Sunday, April 3rd, 2011

It’s happened more than once that a young person will be brought to my office, sometimes unwillingly, by parents who are confused and very frequently very scared by the behavior of their son/daughter.  This behavior usually falls into one of two categories:  familiar inappropriate behavior and unfamiliar inappropriate behavior.  With all this behavior living on a spectrum, it can get dicey trying to figure out what exactly is offending the family subculture.  In some families, marijuana use is just part of what people do–I know of parents that will get high with their kids.  In other families, a single joint is cause for a trip to rehab.  In all these cases, what is very important is the parental perception of their children.  Often times it is the young person not meeting the traditional marks of adulthood that becomes the root of family concern.  Things like:  not graduating from high school on time, trouble with college, not graduating from college on time, difficulty finding a job, not being able to live on one’s own, not being to obtain healthcare, or lacking a sense of direction in life can become cause for a trip to the therapist’s office.

For parents and children perhaps some comfort, albeit cold, can be found in the fact that none of you are alone.  Studies are showing across the board that much more than many believe, young people are taking longer to hit the developmental milestones than their parents did.  In short, 30 is the new 21.  The decade of the twenties becomes a searching period; when young people are taking the time at hand to explore their world or themselves.  That is in many way a best case scenario.  Better to ask the hard questions now, rather than asking them at mid-life when one has more obligations and less freedom to make changes.  If on the other hand, this time is spent getting high all day and playing x-box live, then a trip to the therapist’s couch might be in order.  But even this young person is not beyond hope!  I for one would say that even if a young person appears “stuck”, they might be searching for something:  some kind of attachment or work that might give their lives the meaning they are trying to achieve on their “quests.”  In this sense, there is hope for all of us!

His decision, your outcome: dealing with father alienation

Thursday, March 31st, 2011

Today, I would like to talk about women who have never had a relationship with their fathers or any father figure while growing up.  In the field of psychology, we call this ‘father alienation.’  Even adult women who were raised with their fathers can still experience father alienation if their father was not available to them emotionally.  Whether the reason is that a father was not around or available to his little girl, for some adult women it has left a social and relational deficit when dealing with the opposite sex.

The adult woman from a family where she experienced father alienation can go without answers to some of the most difficult questions such as:  why did my father leave, and why did he not try to make any contact with me; why was he emotionally distant; and  how am I like my father?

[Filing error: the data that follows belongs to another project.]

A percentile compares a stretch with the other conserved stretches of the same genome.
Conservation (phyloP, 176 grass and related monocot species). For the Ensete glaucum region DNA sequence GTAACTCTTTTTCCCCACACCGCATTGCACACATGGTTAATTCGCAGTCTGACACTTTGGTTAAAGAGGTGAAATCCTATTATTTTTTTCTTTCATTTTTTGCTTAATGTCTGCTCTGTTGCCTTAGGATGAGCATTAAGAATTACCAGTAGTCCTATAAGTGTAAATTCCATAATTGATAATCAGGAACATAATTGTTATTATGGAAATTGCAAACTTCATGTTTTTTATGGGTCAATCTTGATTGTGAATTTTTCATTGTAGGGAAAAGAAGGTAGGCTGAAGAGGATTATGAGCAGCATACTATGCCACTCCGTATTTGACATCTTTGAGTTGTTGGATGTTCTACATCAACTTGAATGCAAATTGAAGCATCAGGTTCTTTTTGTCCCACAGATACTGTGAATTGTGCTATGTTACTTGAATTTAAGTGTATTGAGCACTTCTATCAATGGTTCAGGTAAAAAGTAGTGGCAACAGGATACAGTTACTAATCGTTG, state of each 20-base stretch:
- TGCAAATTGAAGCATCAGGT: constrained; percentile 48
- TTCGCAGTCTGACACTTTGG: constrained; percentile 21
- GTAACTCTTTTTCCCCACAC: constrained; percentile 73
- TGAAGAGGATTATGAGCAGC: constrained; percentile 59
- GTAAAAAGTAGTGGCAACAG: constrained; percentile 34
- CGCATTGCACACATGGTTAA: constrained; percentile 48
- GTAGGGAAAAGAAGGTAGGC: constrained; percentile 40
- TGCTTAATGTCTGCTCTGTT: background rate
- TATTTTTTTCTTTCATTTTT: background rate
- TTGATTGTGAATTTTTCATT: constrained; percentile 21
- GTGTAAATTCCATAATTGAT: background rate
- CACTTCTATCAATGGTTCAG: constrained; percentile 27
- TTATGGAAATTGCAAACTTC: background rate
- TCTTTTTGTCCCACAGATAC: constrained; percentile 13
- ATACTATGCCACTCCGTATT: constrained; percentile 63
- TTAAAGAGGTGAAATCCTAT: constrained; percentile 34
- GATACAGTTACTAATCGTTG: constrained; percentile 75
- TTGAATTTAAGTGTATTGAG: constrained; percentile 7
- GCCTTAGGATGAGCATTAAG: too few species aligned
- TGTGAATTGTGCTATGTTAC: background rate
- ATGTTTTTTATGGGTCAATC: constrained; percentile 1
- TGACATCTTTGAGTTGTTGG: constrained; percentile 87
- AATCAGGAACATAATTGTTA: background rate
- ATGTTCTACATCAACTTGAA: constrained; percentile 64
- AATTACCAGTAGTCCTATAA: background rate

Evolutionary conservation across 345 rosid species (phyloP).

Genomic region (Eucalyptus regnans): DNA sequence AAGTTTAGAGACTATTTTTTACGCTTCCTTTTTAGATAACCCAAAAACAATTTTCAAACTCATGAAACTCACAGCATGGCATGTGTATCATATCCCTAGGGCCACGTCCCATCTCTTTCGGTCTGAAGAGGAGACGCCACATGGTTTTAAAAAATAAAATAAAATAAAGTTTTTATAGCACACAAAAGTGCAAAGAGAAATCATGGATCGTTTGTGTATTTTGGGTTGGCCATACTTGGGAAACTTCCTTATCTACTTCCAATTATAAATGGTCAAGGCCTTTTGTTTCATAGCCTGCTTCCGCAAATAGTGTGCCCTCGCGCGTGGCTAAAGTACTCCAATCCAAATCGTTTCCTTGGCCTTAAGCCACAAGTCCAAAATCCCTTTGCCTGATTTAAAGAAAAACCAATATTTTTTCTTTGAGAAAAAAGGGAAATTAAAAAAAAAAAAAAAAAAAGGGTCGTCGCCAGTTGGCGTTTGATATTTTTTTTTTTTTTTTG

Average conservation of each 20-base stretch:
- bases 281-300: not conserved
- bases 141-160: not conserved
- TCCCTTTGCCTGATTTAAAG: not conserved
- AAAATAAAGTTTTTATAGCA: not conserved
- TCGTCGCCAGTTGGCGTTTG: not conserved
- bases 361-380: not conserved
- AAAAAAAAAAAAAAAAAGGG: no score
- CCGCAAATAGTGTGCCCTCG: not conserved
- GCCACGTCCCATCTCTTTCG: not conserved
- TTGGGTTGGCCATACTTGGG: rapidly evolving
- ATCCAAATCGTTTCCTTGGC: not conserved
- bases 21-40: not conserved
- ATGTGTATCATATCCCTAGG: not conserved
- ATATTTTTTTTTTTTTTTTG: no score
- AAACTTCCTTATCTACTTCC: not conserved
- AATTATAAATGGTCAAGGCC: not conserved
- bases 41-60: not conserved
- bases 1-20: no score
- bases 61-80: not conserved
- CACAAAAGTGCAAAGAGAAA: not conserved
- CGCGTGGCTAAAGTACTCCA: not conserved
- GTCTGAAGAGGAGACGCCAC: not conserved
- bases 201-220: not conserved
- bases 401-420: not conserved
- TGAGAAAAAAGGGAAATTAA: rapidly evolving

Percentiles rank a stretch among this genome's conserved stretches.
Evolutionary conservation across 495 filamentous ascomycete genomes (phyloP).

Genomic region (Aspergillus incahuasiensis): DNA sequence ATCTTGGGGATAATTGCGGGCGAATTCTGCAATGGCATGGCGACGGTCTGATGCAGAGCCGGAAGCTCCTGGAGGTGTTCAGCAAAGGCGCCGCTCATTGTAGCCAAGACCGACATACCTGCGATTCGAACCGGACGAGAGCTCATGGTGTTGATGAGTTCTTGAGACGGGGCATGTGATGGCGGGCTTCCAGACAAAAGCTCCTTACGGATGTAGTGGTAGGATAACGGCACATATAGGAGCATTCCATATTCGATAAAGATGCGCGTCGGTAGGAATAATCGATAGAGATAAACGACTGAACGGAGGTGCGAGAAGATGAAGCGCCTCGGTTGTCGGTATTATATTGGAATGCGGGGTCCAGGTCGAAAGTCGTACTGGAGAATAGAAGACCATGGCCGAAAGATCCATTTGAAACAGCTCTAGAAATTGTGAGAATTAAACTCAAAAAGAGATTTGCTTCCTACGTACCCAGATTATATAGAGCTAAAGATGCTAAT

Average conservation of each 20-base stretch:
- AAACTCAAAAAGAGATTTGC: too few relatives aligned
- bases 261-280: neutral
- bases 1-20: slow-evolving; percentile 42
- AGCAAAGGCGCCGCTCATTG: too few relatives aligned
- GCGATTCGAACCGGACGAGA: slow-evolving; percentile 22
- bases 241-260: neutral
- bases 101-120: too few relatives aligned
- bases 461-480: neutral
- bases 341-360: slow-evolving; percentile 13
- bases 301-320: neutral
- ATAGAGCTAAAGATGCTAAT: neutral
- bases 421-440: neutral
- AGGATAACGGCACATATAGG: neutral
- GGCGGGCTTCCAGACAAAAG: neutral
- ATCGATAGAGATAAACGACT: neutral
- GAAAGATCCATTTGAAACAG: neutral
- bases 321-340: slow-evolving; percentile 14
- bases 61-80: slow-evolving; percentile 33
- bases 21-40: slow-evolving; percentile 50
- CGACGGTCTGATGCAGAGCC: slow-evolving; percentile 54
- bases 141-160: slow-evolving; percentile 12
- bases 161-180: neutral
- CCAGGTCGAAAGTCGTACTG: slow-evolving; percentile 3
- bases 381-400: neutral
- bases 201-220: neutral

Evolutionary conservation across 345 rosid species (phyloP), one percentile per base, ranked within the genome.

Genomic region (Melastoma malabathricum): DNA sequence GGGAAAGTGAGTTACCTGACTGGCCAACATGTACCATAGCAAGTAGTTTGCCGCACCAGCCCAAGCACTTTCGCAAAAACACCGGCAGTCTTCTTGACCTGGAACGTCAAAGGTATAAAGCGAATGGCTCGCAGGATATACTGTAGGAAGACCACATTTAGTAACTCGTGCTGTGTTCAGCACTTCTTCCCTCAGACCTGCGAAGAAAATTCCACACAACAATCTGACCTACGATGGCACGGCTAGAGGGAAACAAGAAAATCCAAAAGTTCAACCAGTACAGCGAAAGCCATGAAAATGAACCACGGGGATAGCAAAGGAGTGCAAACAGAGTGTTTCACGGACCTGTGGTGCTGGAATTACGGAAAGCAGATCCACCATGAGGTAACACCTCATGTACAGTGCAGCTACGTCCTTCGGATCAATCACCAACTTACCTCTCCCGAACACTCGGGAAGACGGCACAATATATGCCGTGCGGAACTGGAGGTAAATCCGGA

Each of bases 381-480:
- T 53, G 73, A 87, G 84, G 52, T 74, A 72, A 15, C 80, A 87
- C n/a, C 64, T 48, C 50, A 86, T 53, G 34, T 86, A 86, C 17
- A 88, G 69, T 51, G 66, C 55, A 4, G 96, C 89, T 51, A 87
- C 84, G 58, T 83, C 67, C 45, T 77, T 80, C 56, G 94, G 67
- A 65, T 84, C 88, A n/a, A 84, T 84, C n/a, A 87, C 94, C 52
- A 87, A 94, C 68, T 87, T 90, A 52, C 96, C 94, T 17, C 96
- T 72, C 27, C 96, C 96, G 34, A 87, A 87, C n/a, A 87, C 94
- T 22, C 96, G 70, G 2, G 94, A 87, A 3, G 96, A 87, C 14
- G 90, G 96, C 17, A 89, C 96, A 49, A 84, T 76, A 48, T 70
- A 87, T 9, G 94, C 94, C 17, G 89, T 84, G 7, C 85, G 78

She might also struggle with questions that can change the landscape of her relationships.  Those questions might be:  who will walk me down the aisle;  how do I relate to a man if I have never had a man in my life; and, where does he fit in my life?  For many women the answers to these questions have set them on a journey of unhealthy relationships, self-doubt, low self-worth and body image challenges.  The internalized pain of being abandoned and never being affirmed by the first man in a female’s life can take on the appearance of  biological and psychological disorders.

In addition, the unconditional positive regard that a little girl did not get from her father sets in motion a social, relational and psychological development trajectory that can result in that daughter growing up to be a woman who lives a co-dependant, unhealthy lifestyle.  Most women would like to believe that the impact (or lack of impact) of a father has nothing to do with the type of woman they have become, but most researchers and psychologists believe otherwise.  As a father shows unconditional positive regard to their daughter, that daughter observes her father on a deeper level with expectations of the future.  These futuristic expectations are grounded in four fundamental principals.

  • Positive Self-concept
  • Feeling confident in male-female relationships
  • Comfortable with showing affection
  • Healthy interpersonal skills

Each one of these principals are essential for raising healthy daughters who then turn out to be healthy women.

Have you experienced father alienation?  Let’s talk about it.  You might be surprised to find that you are not alone in living with the residue that father alienation has left like fears and self-doubt in your current heterosexual relationship.

What is Personality Reconstruction?

Saturday, March 26th, 2011

A term I use frequently in the work of therapy is “personality reconstruction”.  This term can cause a lot of misunderstanding.  I am not saying that I do not like people the way they are; I’ve always found something to admire in every patient I’ve ever counseled.